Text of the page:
The American Writers Museum’s new exhibit, “Dark Testament: A Century of Black Writers on Justice,” is named after a collection of poems by Pauli Murray, writer, lawyer, activist, priest and teacher. While Murray inspired the likes of Chief Justice Thurgood Marshall (he called his work “the Bible” of the civil rights movement) and Justice Ruth Bader Ginsburg, who drew inspiration from Murray’s work for her legal brief , she is largely unknown to the public. (Murray was LGBTQ+ and wrote extensively about gender and sexuality, and used pronouns to describe himself.)
“His work was crucial, but it was often invisible,” said Dr. Keidrick Roy, the exhibit’s senior curator. Roy has spent the past five years earning a doctorate at Harvard, studying how African Americans have taken up American ideals of freedom, progress, and justice in their writing since the nation’s revolutionary era of the 1700s. so in this exhibit,” Roy continued, “Murray, his life and work should be highlighted as an organizing theme, to help us pay attention to the things we observe but don’t really see. “
Dark Testament is an immersive experience that took two years to prepare. It opened to the public September 22 at the American Writers Museum (AWM) downtown and explores the racial injustice of the Civil War through the Civil Rights Movement from the perspective of black writers such as ‘Octavia E. Butler, Ida B. Wells, Ethel Payne. , Lorraine Hansberry and Ann Petry, among many others. At the start of the project, the curation team – made up of writers, journalists, scholars and poets – had a series of conversations with a variety of African-American black studies scholars, which broadened the objective and scope of this project, giving rise to its four main organizing themes: Citizen, Justice, Violence and Joy. “This project has been a dream come true,” Roy said.
The presentation spans three of the museum’s gallery spaces. When visitors enter, they first enter the Meijer Gallery, where they will find a chronicle of major black American writers on the right, with physical copies of influential works highlighted at each phase. The works For the Slave, what is the 4th of July?written in 1852 by Frederick Douglass, and Incidents in the life of a slave, written in 1861 by Harriet Jacobs, represents the period 1850-1865 titled “Slavery and Freedom”, for example. Ida B Wells The Red Disc: Tabulated Statistics and Alleged Causes of Lynching in the United States represented the era between Reconstruction and Jim Crow (1865-1919). Invisible Man (1952) by Ralph Ellison is highlighted in the section on the 1940s-1960s, a period marked by international conflict and integration.
Opposite these mounted texts, 16 portraits 1.50 meters high in bright colors are installed side by side, occupying the entire width of the gallery wall. Visitors can interact with the art using an augmented reality app on their phone. Large, multicolored portraits of Ma Rainey, Douglass, Wells, and James Baldwin are painted or quilted in various complementary styles by local artists, many associated with the Chicago Public Art Group.
One of the painters, Bernard Williams, oversaw the completion of the 16 portraits and said he had commissioned artists – Damon Reed, Dorothy Irene Burge and Dorian Sylvain, and himself – that he thought “did well to create dynamic portraits”. the painters have experience creating outdoor murals in Chicago and painting portraits. Dorothy Burge is the only textile artist in the group.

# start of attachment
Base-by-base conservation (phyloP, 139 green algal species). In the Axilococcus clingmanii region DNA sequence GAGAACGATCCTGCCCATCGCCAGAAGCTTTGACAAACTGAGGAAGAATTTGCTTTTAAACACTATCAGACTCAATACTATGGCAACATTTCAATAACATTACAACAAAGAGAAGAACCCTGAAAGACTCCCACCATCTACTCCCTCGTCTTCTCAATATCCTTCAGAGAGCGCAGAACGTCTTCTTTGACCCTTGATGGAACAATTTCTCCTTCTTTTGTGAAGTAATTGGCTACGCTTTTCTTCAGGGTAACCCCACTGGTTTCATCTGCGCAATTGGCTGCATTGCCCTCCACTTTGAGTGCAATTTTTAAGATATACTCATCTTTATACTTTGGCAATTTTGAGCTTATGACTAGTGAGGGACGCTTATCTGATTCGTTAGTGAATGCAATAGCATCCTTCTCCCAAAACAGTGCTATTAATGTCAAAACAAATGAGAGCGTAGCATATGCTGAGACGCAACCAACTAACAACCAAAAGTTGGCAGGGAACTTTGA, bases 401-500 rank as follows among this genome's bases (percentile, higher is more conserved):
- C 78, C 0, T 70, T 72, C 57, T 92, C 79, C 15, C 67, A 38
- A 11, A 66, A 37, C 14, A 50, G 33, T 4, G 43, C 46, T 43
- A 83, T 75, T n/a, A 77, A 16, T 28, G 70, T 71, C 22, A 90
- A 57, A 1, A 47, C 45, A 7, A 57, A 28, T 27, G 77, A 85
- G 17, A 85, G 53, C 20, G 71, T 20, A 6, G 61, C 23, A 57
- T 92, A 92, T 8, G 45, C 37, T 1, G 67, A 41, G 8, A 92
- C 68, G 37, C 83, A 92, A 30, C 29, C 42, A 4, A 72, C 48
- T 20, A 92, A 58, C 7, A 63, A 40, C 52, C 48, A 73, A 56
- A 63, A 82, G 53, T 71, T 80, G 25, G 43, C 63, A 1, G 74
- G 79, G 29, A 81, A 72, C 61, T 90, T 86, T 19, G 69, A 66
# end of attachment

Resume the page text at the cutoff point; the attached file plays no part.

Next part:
In one section of the Conant Readers Room, a larger exhibit hall, there is an element that examines the importance of the black press, black newspapers and black publishers. “The black press has been central to the spread of black thought since its founding,” Kiedrick said, as writers like Langston Hughes and WEB Du Bois used the black press as a mechanism to spread their ideas. He noted that the black press increased the ability to transmit ideas in Chicago but also across the country, connecting black people in different parts of the country who would not have interacted otherwise.
“You have people in the south who read the Chicago Defender for example, and it encouraged some aspects of the Great Migration,” Roy said. “The black press provided space for black leaders to emerge in a variety of capacities and to have a national voice before the public which blacks paid attention.
Myiti Sengstacke-Rice is the fifth generation of editors in its family. His great-great-uncle was Robert Sengstacke Abbott, the founding publisher of the Chicago Defender and inventor of the Bud Billiken Parade, and his grandfather was a publisher of the Defender as well. Her father is the famous photographer Bobby Sengstacke. She donated a cane, camera and countless photos of deceased family members to the exhibit.
“Writers really crave big spaces to be able to express what they see out there in the world. And you know, they need good platforms for that,” Sengstacke-Rice said.
The final part of the exhibition takes place in the Rubin Writers Room, where an intimate video presentation shows contemporary writers discussing the resonance of works from the past. Meanwhile, actors from the Congo Square Theater Company perform quotes from each text on screen.
The museum considers this to be its most ambitious presentation to date.
“The most important movements have many different black intellectuals, writers, men and women, who thought deeply about the American Enlightenment ideals upon which the nation was founded,” Roy said. “And they should be celebrated as philosophers.”
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